I am using my machines as file servers... and for nothing else.... All my content, 90% Bluray rips, stream perfectly to my three Dune media players simultaneously with out a hiccup, glitch and or stutter.
The speed of the SAT2-MV8s are more than adequate for my needs.
good for you smile.gif
not adequate for me :P..
post #586 of 2256
Quote:
Originally Posted by wkearney99 View Post

Airflow is not just about total volume, it's about WHERE the flow is happening. The lack of a fan wall right in front of the drives means there's likely going to be very uneven distribution through the drive assemblies. Drives and heat are not a good combo. But even by pulling more air you're still not guaranteeing that all drives will get enough of it. That just makes more noise and gets little to show for it.

From dissecting the study that Google did, the main killer of drives isn't so much heat as it is temperature fluctuation--going with that 8U design does mean uneven air flow, which could certainly induce bigger temperature swings than just using a pair of 4U cases. I've concluded at this point that when I outgrow the capacity of the AIC case, I'll be using external SAS cabling to connect expander boxes, rather than going with another 4U setup like this.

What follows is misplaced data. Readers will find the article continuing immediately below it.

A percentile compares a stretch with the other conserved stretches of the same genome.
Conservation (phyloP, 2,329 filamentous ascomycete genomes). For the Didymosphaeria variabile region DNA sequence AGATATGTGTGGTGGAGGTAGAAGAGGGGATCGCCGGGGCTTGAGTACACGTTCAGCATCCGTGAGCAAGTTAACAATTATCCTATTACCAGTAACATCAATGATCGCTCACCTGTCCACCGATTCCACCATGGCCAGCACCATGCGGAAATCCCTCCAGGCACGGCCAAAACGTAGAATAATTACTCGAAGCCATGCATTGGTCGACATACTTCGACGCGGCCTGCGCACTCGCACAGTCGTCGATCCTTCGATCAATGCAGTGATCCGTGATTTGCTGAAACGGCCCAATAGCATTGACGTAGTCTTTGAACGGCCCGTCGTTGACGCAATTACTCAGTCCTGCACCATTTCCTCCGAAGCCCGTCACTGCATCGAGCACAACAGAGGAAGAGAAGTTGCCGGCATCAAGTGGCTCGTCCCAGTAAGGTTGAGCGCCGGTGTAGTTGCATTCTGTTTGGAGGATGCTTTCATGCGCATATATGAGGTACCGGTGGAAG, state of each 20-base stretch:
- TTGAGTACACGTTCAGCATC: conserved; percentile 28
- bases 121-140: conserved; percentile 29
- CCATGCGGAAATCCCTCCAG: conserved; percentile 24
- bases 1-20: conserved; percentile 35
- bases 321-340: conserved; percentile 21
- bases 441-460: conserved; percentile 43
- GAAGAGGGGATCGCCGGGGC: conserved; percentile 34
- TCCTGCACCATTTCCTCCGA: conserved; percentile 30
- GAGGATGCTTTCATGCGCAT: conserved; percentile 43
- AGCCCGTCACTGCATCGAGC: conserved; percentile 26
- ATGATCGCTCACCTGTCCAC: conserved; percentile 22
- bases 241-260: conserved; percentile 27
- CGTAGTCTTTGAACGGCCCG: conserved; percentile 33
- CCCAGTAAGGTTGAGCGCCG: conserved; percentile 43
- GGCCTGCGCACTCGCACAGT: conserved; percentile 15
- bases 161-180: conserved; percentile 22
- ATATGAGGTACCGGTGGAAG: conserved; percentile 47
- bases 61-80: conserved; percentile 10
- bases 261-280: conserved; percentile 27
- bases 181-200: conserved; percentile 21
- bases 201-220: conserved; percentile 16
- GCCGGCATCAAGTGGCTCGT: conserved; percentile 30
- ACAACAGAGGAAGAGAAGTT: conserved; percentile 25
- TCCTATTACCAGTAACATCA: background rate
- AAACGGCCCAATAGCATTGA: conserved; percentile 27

post #587 of 2256
I have a buddy that bought himself a real nice $20,000 rice burner and spent close to $30,000 to make it a 5-second car. I went out and bought a $5,000 old muscle car and spent only $10,000 to make it a 5-second car.

My point.... Right tool for the right job. These boxes came from " data centers" and we're designed for storage, not performance.

/rant
post #588 of 2256
Quote:
Originally Posted by tazmizzaz View Post